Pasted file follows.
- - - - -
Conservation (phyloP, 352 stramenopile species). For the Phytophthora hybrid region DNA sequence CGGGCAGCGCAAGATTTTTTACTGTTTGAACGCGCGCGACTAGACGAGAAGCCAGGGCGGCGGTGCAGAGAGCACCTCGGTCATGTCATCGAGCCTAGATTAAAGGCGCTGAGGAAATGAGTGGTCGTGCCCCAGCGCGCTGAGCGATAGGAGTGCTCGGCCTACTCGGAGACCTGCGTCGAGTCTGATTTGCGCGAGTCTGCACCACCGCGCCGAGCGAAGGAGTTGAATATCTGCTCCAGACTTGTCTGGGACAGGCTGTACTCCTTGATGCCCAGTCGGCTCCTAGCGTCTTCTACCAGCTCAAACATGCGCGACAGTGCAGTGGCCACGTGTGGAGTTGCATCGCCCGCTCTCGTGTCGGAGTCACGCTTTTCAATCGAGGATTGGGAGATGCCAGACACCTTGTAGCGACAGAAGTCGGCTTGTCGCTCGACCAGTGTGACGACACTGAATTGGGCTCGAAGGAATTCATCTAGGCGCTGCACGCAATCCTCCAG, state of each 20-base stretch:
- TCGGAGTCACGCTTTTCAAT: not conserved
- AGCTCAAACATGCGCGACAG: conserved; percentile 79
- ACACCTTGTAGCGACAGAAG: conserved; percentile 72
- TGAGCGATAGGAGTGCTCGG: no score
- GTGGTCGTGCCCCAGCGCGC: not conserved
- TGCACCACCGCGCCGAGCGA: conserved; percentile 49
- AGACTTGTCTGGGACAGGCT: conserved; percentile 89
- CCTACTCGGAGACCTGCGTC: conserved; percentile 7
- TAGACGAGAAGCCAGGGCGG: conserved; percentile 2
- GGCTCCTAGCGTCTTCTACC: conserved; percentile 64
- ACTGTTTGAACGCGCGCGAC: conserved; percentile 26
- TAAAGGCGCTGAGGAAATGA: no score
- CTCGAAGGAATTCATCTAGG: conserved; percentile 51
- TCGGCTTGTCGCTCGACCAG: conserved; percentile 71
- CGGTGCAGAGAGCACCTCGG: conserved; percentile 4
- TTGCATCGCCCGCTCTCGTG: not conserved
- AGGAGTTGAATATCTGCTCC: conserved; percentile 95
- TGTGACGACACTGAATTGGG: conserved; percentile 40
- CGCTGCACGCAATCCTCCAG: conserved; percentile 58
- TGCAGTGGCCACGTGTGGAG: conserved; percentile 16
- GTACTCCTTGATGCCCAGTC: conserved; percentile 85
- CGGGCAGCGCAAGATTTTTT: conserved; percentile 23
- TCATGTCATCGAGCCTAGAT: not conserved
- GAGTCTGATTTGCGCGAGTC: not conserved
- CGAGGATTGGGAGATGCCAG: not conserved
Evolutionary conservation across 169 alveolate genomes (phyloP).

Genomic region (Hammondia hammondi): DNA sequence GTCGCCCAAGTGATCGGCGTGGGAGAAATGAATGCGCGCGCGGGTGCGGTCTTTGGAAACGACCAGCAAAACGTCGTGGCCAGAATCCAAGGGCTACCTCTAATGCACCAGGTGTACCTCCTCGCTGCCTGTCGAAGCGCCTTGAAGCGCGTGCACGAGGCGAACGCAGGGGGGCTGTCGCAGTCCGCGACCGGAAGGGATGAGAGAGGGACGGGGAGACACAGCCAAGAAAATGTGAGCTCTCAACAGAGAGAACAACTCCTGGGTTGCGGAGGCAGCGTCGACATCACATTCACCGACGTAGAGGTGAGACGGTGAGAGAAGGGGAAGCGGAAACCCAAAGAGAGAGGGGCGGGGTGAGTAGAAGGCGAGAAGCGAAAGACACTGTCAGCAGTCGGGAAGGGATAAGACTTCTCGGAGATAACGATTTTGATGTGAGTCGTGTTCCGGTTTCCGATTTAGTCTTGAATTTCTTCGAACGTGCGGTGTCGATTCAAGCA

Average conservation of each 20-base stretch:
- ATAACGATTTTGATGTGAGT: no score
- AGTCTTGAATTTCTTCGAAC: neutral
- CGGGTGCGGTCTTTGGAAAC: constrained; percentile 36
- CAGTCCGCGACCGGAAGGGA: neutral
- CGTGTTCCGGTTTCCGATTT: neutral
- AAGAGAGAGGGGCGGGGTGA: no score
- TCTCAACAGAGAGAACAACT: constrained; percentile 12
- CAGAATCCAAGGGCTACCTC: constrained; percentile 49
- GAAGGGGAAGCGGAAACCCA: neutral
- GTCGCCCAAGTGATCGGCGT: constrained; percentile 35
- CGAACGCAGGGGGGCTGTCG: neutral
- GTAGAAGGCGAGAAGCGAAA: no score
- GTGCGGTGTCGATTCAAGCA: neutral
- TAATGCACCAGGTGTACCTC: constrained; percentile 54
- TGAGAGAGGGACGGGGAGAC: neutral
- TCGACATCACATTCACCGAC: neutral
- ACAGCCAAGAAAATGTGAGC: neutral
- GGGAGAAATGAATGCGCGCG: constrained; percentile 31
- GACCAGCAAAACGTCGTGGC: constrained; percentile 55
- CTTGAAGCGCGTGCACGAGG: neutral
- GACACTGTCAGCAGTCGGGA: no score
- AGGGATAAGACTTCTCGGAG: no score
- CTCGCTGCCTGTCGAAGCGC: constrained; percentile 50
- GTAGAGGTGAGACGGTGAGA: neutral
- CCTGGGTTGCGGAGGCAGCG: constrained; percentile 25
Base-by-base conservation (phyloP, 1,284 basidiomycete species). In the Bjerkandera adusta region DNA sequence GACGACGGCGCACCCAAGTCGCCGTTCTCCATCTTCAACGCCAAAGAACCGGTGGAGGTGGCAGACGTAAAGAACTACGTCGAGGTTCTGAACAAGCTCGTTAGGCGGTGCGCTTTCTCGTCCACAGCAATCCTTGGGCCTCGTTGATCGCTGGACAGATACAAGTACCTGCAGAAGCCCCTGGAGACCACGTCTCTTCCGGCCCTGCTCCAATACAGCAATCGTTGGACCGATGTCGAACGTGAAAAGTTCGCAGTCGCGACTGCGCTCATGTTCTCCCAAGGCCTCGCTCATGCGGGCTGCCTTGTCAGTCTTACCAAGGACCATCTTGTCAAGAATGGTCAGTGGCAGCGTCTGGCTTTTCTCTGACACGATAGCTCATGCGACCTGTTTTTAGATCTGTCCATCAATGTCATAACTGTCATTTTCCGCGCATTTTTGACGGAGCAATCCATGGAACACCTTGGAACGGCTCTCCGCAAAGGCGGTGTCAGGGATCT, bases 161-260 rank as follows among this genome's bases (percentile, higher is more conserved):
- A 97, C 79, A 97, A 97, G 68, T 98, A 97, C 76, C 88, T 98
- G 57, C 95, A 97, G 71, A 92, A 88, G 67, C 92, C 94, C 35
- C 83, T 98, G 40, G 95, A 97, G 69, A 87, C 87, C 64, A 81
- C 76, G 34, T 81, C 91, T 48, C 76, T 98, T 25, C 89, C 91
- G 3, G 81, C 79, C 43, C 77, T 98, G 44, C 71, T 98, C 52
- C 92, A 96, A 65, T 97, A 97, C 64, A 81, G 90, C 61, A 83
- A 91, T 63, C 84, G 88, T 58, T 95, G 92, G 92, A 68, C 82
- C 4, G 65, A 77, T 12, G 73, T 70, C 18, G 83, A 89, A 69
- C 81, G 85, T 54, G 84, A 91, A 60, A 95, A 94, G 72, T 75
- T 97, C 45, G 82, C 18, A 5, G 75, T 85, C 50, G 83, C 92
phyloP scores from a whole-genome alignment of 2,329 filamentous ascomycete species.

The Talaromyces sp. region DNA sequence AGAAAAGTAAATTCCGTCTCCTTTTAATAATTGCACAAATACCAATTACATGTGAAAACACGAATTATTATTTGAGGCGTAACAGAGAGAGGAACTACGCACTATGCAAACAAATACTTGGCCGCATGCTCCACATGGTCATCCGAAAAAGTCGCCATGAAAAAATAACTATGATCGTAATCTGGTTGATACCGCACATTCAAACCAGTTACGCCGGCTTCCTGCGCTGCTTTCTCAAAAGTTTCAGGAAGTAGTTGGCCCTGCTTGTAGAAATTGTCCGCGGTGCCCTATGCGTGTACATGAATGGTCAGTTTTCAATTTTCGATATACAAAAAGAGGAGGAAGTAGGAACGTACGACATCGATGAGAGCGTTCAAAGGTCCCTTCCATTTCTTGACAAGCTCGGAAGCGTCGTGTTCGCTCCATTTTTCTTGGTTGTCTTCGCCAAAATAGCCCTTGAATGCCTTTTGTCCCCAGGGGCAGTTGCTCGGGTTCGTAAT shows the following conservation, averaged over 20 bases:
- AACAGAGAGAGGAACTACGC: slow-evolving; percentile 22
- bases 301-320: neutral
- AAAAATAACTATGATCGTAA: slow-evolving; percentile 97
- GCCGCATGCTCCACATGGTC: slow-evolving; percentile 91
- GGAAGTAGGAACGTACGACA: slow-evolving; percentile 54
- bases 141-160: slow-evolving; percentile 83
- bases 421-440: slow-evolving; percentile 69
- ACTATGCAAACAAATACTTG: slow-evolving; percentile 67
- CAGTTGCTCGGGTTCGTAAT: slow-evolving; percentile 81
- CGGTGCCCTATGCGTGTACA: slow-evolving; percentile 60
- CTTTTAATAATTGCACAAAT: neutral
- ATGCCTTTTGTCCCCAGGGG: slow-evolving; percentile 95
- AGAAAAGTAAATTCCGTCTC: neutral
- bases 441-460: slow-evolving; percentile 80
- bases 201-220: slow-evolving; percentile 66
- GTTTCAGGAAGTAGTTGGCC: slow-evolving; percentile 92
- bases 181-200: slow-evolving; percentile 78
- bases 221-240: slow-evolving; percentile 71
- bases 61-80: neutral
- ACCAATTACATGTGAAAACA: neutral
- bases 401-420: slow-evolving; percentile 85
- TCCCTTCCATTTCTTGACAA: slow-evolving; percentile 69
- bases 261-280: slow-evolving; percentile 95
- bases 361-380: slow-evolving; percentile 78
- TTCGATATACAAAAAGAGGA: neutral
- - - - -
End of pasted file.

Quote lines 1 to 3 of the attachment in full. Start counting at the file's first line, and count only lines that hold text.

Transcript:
Conservation (phyloP, 352 stramenopile species). For the Phytophthora hybrid region DNA sequence CGGGCAGCGCAAGATTTTTTACTGTTTGAACGCGCGCGACTAGACGAGAAGCCAGGGCGGCGGTGCAGAGAGCACCTCGGTCATGTCATCGAGCCTAGATTAAAGGCGCTGAGGAAATGAGTGGTCGTGCCCCAGCGCGCTGAGCGATAGGAGTGCTCGGCCTACTCGGAGACCTGCGTCGAGTCTGATTTGCGCGAGTCTGCACCACCGCGCCGAGCGAAGGAGTTGAATATCTGCTCCAGACTTGTCTGGGACAGGCTGTACTCCTTGATGCCCAGTCGGCTCCTAGCGTCTTCTACCAGCTCAAACATGCGCGACAGTGCAGTGGCCACGTGTGGAGTTGCATCGCCCGCTCTCGTGTCGGAGTCACGCTTTTCAATCGAGGATTGGGAGATGCCAGACACCTTGTAGCGACAGAAGTCGGCTTGTCGCTCGACCAGTGTGACGACACTGAATTGGGCTCGAAGGAATTCATCTAGGCGCTGCACGCAATCCTCCAG, state of each 20-base stretch:
- TCGGAGTCACGCTTTTCAAT: not conserved
- AGCTCAAACATGCGCGACAG: conserved; percentile 79